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  • Author or Editor: John Coffey x
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The bitter desert watermelon, Citrullus colocynthis (L.) Schrad is a wild species valuable for biotic and abiotic stress resistance that could be exploited for improving watermelon cultivars [Citrullus lanatus (Thunberg) Matsum & Nakai var. lanatus]. The objective of this study was to survey and identify C. colocynthis accessions displaying resistance to the Papaya ringspot virus-watermelon strain (PRSV-W). Thirty-one accessions of C. colocynthis, collected in Africa, the Middle East, southwest Asia, and India were evaluated for PRSV-W resistance. Of these 31 accessions, 4 U.S. Plant Introduction (PI) accessions, including 525080 (collected in Qena, Egypt) and PI 537277, PI 652554, and Griffin 14201 (collected at the northern Indian desert of Rajasthan and the neighboring region of Punjab, Pakistan) showed high resistance to PRSV-W. Plants of these four resistant PIs were self-pollinated to produce S1 and S2 seeds that continued to maintain the high levels of PRSV resistance. Since there is a wide genetic distance between watermelon cultivars and C. colocynthis, we performed crosses and backcrosses with watermelon cultivars, including ‘Charleston Gray’ and ‘Sugar Baby’ to produce viable seed that would be useful in the development of genetic populations and in introducing the resistance into watermelon cultivars.

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Selection for and incorporation of host plant resistance into cultivars is a fundamental strategy to control insects and diseases and may help reduce reliance on synthetic pesticides. The sweetpotato whitefly, Bemisia tabaci (Gennadius), is an important pest of watermelon [Citrullus lanatus (Thunberg) Matsum. and Nakai var. lanatus] and is among the most damaging pests in many agricultural systems worldwide. Citrullus colocynthis L., a perennial melon species indigenous to arid regions of northern Africa, the Mediterranean region, and southwestern Asia, is a valuable source of resistance to insect pests and diseases of watermelon. Laboratory and greenhouse experiments were conducted to evaluate selected C. colocynthis genotypes for sources of resistance to B. tabaci. Thirty genotypes of C. colocynthis, collected in different geographic regions, were evaluated against the heirloom cultivar Calhoun Gray using first a horizontal Y-tube olfactometer in the laboratory. A selected subset of the genotypes was evaluated in a second experiment in the laboratory using a vertical monitoring assay. In this assay, whiteflies could freely move upward to feed and oviposit on leaves placed in the upper portion of a Y-tube. In a third experiment, a choice assay was conducted on selected genotypes in cages in the greenhouse. Of the 30 C. colocynthis genotypes evaluated, PI 346082 (collected in Afghanistan) exhibited the highest level of resistance against B. tabaci based on all three experiments. PI 537277 (collected in Pakistan) exhibited a significantly high level of whitefly resistance based on low survival of adult whiteflies and a low ratio of nymphs to eggs. PI 346082 and PI 537277 should be a useful source for breeding projects aiming to improve whitefly resistance in watermelon cultivars.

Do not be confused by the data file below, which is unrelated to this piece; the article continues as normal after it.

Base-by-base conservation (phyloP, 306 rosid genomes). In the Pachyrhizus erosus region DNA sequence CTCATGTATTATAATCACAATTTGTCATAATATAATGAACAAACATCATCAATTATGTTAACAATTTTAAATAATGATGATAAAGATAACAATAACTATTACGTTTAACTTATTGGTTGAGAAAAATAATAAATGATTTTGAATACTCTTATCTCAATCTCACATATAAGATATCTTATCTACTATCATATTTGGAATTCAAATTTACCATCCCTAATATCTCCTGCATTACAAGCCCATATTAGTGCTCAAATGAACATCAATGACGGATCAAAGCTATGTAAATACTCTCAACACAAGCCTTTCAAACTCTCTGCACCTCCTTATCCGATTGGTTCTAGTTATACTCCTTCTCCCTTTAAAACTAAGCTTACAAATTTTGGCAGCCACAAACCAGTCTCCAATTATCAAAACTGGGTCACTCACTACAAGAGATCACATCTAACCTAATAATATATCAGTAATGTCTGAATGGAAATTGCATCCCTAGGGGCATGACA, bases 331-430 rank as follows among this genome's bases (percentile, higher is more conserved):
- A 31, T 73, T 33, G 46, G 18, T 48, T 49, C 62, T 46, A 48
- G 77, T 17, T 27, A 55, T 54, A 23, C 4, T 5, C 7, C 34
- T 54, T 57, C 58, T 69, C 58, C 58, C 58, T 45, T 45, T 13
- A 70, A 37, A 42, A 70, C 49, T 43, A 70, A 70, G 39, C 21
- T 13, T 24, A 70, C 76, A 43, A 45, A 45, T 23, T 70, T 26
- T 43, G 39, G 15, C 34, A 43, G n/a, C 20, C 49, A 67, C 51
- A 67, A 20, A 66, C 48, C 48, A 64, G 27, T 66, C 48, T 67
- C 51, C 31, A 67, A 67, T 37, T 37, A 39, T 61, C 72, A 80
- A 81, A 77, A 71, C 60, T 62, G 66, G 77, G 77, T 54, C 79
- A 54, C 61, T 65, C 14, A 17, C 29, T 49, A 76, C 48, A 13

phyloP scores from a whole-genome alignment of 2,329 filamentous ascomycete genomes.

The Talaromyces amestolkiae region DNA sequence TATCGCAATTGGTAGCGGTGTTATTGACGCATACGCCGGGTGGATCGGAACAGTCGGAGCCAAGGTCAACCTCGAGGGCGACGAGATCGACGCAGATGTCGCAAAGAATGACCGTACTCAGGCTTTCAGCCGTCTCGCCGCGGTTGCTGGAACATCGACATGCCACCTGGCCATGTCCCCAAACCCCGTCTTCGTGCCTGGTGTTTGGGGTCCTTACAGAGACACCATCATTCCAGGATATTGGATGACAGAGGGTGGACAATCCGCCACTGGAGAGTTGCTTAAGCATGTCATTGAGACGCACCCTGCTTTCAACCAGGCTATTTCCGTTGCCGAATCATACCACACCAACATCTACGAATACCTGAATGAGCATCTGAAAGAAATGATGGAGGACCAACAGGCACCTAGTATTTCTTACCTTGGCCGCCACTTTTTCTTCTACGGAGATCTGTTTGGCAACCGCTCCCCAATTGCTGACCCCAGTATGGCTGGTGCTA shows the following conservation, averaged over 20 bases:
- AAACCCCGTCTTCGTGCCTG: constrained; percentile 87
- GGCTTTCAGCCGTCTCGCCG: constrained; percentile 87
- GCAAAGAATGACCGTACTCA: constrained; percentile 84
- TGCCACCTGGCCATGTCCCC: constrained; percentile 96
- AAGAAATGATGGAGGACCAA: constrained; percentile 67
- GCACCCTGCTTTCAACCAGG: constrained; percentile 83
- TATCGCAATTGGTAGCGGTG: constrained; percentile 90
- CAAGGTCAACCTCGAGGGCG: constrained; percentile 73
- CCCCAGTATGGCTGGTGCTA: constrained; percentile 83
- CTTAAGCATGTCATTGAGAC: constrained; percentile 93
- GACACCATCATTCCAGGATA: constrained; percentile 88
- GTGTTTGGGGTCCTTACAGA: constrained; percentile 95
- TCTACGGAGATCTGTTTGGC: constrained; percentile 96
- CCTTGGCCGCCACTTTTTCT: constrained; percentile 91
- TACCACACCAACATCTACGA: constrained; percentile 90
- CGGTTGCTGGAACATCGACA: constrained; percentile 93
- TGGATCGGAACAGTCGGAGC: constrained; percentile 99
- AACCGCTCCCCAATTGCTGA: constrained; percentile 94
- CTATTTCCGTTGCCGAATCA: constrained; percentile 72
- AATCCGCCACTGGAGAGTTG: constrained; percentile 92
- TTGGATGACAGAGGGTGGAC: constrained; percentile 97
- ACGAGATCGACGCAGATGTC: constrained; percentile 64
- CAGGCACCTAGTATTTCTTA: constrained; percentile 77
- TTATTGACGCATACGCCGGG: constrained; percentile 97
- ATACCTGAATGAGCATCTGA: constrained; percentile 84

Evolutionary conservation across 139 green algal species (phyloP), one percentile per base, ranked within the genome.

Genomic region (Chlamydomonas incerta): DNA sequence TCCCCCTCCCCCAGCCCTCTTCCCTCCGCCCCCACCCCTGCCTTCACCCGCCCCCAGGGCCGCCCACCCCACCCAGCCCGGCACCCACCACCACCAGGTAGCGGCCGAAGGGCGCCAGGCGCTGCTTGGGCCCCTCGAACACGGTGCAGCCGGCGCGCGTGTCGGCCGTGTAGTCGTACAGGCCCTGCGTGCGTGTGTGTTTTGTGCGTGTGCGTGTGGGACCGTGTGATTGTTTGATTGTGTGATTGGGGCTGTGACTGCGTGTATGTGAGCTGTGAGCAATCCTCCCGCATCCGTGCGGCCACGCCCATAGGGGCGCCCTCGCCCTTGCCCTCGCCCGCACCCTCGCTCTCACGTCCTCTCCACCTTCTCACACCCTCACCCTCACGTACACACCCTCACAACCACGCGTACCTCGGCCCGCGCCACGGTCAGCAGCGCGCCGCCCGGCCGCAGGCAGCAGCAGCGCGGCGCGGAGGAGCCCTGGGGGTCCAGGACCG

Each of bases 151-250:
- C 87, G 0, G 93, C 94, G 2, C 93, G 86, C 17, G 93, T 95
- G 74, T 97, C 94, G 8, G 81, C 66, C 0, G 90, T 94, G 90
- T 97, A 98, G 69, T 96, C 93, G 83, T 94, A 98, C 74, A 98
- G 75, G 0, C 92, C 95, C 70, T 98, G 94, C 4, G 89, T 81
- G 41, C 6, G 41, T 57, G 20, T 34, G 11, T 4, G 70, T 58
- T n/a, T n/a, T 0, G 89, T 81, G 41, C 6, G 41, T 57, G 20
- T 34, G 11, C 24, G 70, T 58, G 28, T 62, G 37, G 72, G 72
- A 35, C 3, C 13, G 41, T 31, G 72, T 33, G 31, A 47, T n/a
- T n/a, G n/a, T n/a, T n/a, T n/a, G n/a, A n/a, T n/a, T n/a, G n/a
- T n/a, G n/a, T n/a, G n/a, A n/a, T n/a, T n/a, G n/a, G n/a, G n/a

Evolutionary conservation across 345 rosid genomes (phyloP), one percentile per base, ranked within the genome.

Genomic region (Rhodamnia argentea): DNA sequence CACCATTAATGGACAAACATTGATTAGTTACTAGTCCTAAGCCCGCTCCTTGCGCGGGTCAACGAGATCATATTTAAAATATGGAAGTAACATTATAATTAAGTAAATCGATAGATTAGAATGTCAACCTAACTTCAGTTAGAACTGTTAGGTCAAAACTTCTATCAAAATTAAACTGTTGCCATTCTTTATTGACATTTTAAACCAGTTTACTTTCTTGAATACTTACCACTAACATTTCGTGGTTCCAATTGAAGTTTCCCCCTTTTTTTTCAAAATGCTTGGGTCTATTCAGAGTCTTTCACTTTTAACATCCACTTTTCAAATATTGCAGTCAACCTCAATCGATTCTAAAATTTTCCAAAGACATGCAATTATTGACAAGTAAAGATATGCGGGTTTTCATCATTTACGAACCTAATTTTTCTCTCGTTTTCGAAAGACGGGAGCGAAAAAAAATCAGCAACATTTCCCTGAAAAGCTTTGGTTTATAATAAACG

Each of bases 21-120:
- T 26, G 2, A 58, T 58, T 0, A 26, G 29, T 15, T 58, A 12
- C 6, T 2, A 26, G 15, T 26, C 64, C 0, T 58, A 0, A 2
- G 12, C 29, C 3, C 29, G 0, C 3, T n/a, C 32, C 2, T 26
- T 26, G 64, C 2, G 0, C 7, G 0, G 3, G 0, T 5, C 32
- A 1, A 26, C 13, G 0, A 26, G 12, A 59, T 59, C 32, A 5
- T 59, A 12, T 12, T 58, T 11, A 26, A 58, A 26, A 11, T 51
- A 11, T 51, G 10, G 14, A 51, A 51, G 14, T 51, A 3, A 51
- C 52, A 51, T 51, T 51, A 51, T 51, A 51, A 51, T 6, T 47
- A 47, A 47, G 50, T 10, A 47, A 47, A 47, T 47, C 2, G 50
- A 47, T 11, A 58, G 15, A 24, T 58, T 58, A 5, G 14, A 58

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Citrullus colocynthis (CC) is a viable source of genes for enhancing disease and pest resistance in common cultivated watermelon [Citrullus lanatus var. lanatus (CLL)] cultivars. However, there is little information about genetic diversity within CC or the relationship of CC accessions to C. lanatus. In this study, we examined genetic diversity and relationships among 29 CC accessions collected in northern Africa, the Middle East, and Asia, and their relationships to 3 accessions and 3 cultivars of CLL, 12 accessions of citron melon [C. lanatus ssp. lanatus var. citroides (CLC)], and 1 accession representing the desert perennial Citrullus ecirrhosus (CE). Twenty-three high-frequency oligonucleotides-targeting active gene (HFO–TAG) primers were used to produce a total of 431 polymorphic fragments that target coding regions of the genome. Cluster and multidimensional scaling plot analysis, separated the CC into five groups, in general agreement with their geographic origins. CC genotypes admixed with CLL and CLC also were identified. Major reproductive barriers resulted in significantly reduced fertility in CC × CLL hybridizations. However, several of the U.S. PIs of CC were successfully crossed with watermelon cultivars using traditional breeding procedures, and the seeds produced from these crosses were viable. This suggests that CC can be a viable source to introduce biotic and abiotic stress resistance genes into cultivated watermelon.

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